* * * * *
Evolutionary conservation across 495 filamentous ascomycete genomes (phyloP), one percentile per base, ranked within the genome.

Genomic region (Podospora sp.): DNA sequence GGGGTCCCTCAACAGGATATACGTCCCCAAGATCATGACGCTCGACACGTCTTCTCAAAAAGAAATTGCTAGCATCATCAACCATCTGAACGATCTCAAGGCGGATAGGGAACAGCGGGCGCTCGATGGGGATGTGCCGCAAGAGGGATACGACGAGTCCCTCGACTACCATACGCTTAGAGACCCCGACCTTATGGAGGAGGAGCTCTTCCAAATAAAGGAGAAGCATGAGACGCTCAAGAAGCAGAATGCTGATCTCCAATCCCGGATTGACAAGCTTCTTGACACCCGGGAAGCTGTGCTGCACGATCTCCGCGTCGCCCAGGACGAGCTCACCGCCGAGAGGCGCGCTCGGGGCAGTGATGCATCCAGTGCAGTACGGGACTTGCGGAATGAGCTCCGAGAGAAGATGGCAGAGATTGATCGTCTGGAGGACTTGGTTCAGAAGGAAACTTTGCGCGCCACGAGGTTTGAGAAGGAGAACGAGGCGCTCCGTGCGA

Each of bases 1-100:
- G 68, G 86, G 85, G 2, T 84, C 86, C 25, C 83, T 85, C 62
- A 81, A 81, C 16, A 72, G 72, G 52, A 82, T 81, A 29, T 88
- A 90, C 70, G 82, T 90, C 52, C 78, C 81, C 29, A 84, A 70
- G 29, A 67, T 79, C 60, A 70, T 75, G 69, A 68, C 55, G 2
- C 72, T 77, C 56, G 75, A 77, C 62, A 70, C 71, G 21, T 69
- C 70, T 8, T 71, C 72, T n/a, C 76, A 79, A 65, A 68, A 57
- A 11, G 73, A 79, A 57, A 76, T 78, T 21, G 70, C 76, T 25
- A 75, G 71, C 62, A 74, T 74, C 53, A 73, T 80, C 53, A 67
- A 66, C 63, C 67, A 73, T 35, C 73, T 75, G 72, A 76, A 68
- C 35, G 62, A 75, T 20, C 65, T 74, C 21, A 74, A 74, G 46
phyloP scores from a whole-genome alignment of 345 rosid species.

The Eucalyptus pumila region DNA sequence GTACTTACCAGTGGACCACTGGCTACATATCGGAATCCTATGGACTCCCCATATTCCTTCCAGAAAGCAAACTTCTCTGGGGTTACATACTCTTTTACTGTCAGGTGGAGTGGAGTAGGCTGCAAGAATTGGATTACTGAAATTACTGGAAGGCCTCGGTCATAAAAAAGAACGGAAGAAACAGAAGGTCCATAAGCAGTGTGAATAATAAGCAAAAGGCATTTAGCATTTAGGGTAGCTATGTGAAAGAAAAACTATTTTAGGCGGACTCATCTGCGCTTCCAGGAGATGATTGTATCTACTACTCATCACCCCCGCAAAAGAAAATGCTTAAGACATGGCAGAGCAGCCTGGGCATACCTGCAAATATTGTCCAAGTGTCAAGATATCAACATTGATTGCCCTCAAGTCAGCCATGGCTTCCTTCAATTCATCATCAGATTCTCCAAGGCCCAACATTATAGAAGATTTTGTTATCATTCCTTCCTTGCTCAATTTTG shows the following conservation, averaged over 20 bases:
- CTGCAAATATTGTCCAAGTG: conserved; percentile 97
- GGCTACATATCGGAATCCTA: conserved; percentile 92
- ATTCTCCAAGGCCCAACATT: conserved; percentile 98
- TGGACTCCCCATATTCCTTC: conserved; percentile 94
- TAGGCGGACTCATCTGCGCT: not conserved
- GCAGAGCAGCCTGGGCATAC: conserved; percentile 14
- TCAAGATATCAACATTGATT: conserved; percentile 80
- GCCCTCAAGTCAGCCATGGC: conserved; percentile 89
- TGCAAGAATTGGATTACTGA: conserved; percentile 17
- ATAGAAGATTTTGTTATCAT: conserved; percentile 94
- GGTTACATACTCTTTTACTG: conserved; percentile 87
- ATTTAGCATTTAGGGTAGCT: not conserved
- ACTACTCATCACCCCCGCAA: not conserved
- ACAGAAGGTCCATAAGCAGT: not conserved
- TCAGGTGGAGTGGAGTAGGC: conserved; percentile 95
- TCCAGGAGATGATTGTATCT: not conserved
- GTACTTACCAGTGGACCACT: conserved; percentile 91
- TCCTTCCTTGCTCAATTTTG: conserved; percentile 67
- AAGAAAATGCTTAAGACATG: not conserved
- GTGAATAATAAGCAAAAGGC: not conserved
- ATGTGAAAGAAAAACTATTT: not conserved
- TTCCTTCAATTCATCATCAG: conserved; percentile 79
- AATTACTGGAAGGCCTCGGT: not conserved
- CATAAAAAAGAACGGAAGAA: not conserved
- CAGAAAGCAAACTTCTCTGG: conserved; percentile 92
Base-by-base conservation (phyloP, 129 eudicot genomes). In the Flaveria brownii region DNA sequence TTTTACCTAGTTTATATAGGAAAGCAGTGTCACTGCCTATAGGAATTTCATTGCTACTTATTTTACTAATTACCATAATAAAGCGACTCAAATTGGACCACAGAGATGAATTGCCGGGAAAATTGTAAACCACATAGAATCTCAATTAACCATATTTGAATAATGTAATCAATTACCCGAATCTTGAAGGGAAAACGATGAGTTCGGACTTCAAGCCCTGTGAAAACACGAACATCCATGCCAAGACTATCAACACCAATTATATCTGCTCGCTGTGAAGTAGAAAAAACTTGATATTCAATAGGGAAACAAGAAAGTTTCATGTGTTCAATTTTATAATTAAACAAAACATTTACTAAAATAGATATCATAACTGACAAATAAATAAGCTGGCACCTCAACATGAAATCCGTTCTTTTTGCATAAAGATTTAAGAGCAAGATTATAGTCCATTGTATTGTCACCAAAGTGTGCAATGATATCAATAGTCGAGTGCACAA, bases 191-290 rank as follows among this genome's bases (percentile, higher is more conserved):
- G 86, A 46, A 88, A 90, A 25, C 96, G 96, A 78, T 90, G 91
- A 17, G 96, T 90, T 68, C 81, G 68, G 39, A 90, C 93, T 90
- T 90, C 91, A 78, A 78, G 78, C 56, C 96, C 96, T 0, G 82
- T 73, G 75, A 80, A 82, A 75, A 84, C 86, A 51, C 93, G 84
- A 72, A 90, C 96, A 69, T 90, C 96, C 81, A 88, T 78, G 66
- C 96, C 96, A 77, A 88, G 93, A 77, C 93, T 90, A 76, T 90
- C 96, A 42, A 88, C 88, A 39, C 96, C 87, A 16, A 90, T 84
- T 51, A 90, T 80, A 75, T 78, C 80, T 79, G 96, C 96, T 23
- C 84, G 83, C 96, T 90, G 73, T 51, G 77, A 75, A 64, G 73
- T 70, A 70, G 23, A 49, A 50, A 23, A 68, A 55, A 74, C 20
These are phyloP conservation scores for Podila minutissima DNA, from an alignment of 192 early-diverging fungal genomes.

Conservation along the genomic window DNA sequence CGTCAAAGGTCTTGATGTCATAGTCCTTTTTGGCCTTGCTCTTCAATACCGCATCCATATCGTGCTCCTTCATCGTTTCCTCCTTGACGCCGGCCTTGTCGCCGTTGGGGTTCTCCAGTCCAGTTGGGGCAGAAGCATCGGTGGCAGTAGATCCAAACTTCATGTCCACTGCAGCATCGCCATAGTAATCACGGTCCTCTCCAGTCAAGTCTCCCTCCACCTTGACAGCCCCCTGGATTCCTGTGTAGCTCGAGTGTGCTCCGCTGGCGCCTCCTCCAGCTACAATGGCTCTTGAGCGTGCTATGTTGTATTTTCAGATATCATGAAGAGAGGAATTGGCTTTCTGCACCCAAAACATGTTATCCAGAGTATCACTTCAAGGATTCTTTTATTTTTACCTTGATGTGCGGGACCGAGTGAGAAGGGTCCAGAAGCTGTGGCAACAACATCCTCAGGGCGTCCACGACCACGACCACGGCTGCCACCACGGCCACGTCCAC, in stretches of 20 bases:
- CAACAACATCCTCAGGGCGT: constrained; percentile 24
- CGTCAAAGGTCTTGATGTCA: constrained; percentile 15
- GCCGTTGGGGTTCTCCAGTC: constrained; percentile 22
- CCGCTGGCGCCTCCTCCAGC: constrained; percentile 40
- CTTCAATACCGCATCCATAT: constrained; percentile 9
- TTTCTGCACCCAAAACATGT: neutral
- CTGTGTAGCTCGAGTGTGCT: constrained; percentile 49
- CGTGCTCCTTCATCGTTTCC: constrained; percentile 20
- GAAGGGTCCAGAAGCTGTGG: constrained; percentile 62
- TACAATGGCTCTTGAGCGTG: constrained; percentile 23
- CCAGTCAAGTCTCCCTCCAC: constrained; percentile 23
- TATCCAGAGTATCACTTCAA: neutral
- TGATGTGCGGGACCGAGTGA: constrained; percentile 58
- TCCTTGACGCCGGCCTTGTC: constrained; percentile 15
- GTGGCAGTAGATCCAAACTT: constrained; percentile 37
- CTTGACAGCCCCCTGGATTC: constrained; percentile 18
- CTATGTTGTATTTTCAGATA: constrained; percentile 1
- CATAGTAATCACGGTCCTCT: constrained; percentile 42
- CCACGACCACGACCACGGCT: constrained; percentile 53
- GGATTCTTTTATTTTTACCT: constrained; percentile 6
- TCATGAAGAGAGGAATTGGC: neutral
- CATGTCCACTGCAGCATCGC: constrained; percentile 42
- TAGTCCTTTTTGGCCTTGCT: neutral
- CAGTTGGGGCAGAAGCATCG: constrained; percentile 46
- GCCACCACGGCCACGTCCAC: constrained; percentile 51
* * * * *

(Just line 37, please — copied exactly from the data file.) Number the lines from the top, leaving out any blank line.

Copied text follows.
- TTCCTTCAATTCATCATCAG: conserved; percentile 79